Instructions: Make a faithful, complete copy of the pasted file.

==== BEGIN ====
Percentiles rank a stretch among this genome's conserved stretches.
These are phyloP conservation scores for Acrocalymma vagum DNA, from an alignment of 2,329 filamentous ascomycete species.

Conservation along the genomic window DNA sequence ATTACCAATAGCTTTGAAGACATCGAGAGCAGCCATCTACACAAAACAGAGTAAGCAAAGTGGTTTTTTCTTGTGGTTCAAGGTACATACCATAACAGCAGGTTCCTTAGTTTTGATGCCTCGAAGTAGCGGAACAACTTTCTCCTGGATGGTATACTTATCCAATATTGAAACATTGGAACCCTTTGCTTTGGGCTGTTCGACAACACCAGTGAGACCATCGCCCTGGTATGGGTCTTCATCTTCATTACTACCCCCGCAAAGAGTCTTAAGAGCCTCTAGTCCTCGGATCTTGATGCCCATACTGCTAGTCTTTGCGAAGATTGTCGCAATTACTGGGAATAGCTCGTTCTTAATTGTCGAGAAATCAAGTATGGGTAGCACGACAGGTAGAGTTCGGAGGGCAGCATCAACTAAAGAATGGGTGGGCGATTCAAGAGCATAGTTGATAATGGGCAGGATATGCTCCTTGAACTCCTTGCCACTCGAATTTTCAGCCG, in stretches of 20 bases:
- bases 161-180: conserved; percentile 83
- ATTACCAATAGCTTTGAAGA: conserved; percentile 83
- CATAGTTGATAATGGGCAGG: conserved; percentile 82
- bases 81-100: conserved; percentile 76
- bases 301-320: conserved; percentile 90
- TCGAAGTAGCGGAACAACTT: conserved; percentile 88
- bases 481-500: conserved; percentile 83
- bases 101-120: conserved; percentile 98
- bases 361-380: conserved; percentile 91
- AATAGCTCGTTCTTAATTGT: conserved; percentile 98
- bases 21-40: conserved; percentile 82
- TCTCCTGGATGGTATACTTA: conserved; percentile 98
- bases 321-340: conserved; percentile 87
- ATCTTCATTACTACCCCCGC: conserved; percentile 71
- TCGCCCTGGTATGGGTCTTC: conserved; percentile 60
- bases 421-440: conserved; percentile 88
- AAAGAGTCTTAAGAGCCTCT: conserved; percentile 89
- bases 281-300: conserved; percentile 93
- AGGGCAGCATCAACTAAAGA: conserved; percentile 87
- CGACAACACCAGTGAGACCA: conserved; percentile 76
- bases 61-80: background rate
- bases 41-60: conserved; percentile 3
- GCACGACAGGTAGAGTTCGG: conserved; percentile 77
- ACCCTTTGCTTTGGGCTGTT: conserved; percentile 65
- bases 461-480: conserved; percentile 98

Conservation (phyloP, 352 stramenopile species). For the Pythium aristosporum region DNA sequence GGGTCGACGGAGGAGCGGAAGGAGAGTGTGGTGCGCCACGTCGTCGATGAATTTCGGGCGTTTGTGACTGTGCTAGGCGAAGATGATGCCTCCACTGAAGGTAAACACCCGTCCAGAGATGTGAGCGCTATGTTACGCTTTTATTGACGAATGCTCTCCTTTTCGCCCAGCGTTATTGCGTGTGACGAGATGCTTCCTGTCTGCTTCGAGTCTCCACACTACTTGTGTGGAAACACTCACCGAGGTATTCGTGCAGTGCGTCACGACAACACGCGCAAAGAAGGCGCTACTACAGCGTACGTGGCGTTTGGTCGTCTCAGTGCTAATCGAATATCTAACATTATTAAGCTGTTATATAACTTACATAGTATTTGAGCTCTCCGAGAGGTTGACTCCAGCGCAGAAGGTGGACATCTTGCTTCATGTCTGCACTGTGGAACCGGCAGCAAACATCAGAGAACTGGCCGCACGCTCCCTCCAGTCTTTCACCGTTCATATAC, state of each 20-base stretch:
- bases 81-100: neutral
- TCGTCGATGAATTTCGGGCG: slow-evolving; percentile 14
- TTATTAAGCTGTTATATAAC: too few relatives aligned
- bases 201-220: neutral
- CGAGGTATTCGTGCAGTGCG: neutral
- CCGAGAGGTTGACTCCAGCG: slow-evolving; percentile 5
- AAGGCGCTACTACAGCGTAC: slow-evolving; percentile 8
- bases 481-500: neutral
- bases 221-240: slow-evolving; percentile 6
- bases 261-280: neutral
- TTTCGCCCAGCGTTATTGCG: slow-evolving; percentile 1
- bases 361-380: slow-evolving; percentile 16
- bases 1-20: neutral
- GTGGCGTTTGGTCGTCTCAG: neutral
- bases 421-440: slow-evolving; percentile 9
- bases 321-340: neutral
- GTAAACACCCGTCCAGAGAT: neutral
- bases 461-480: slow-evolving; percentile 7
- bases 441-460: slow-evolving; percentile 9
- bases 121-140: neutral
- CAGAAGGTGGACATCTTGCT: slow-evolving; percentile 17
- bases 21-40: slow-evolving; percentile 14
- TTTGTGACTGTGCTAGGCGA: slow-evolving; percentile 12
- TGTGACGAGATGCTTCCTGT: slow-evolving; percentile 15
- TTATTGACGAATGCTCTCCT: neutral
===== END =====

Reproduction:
Percentiles rank a stretch among this genome's conserved stretches.
These are phyloP conservation scores for Acrocalymma vagum DNA, from an alignment of 2,329 filamentous ascomycete species.

Conservation along the genomic window DNA sequence ATTACCAATAGCTTTGAAGACATCGAGAGCAGCCATCTACACAAAACAGAGTAAGCAAAGTGGTTTTTTCTTGTGGTTCAAGGTACATACCATAACAGCAGGTTCCTTAGTTTTGATGCCTCGAAGTAGCGGAACAACTTTCTCCTGGATGGTATACTTATCCAATATTGAAACATTGGAACCCTTTGCTTTGGGCTGTTCGACAACACCAGTGAGACCATCGCCCTGGTATGGGTCTTCATCTTCATTACTACCCCCGCAAAGAGTCTTAAGAGCCTCTAGTCCTCGGATCTTGATGCCCATACTGCTAGTCTTTGCGAAGATTGTCGCAATTACTGGGAATAGCTCGTTCTTAATTGTCGAGAAATCAAGTATGGGTAGCACGACAGGTAGAGTTCGGAGGGCAGCATCAACTAAAGAATGGGTGGGCGATTCAAGAGCATAGTTGATAATGGGCAGGATATGCTCCTTGAACTCCTTGCCACTCGAATTTTCAGCCG, in stretches of 20 bases:
- bases 161-180: conserved; percentile 83
- ATTACCAATAGCTTTGAAGA: conserved; percentile 83
- CATAGTTGATAATGGGCAGG: conserved; percentile 82
- bases 81-100: conserved; percentile 76
- bases 301-320: conserved; percentile 90
- TCGAAGTAGCGGAACAACTT: conserved; percentile 88
- bases 481-500: conserved; percentile 83
- bases 101-120: conserved; percentile 98
- bases 361-380: conserved; percentile 91
- AATAGCTCGTTCTTAATTGT: conserved; percentile 98
- bases 21-40: conserved; percentile 82
- TCTCCTGGATGGTATACTTA: conserved; percentile 98
- bases 321-340: conserved; percentile 87
- ATCTTCATTACTACCCCCGC: conserved; percentile 71
- TCGCCCTGGTATGGGTCTTC: conserved; percentile 60
- bases 421-440: conserved; percentile 88
- AAAGAGTCTTAAGAGCCTCT: conserved; percentile 89
- bases 281-300: conserved; percentile 93
- AGGGCAGCATCAACTAAAGA: conserved; percentile 87
- CGACAACACCAGTGAGACCA: conserved; percentile 76
- bases 61-80: background rate
- bases 41-60: conserved; percentile 3
- GCACGACAGGTAGAGTTCGG: conserved; percentile 77
- ACCCTTTGCTTTGGGCTGTT: conserved; percentile 65
- bases 461-480: conserved; percentile 98

Conservation (phyloP, 352 stramenopile species). For the Pythium aristosporum region DNA sequence GGGTCGACGGAGGAGCGGAAGGAGAGTGTGGTGCGCCACGTCGTCGATGAATTTCGGGCGTTTGTGACTGTGCTAGGCGAAGATGATGCCTCCACTGAAGGTAAACACCCGTCCAGAGATGTGAGCGCTATGTTACGCTTTTATTGACGAATGCTCTCCTTTTCGCCCAGCGTTATTGCGTGTGACGAGATGCTTCCTGTCTGCTTCGAGTCTCCACACTACTTGTGTGGAAACACTCACCGAGGTATTCGTGCAGTGCGTCACGACAACACGCGCAAAGAAGGCGCTACTACAGCGTACGTGGCGTTTGGTCGTCTCAGTGCTAATCGAATATCTAACATTATTAAGCTGTTATATAACTTACATAGTATTTGAGCTCTCCGAGAGGTTGACTCCAGCGCAGAAGGTGGACATCTTGCTTCATGTCTGCACTGTGGAACCGGCAGCAAACATCAGAGAACTGGCCGCACGCTCCCTCCAGTCTTTCACCGTTCATATAC, state of each 20-base stretch:
- bases 81-100: neutral
- TCGTCGATGAATTTCGGGCG: slow-evolving; percentile 14
- TTATTAAGCTGTTATATAAC: too few relatives aligned
- bases 201-220: neutral
- CGAGGTATTCGTGCAGTGCG: neutral
- CCGAGAGGTTGACTCCAGCG: slow-evolving; percentile 5
- AAGGCGCTACTACAGCGTAC: slow-evolving; percentile 8
- bases 481-500: neutral
- bases 221-240: slow-evolving; percentile 6
- bases 261-280: neutral
- TTTCGCCCAGCGTTATTGCG: slow-evolving; percentile 1
- bases 361-380: slow-evolving; percentile 16
- bases 1-20: neutral
- GTGGCGTTTGGTCGTCTCAG: neutral
- bases 421-440: slow-evolving; percentile 9
- bases 321-340: neutral
- GTAAACACCCGTCCAGAGAT: neutral
- bases 461-480: slow-evolving; percentile 7
- bases 441-460: slow-evolving; percentile 9
- bases 121-140: neutral
- CAGAAGGTGGACATCTTGCT: slow-evolving; percentile 17
- bases 21-40: slow-evolving; percentile 14
- TTTGTGACTGTGCTAGGCGA: slow-evolving; percentile 12
- TGTGACGAGATGCTTCCTGT: slow-evolving; percentile 15
- TTATTGACGAATGCTCTCCT: neutral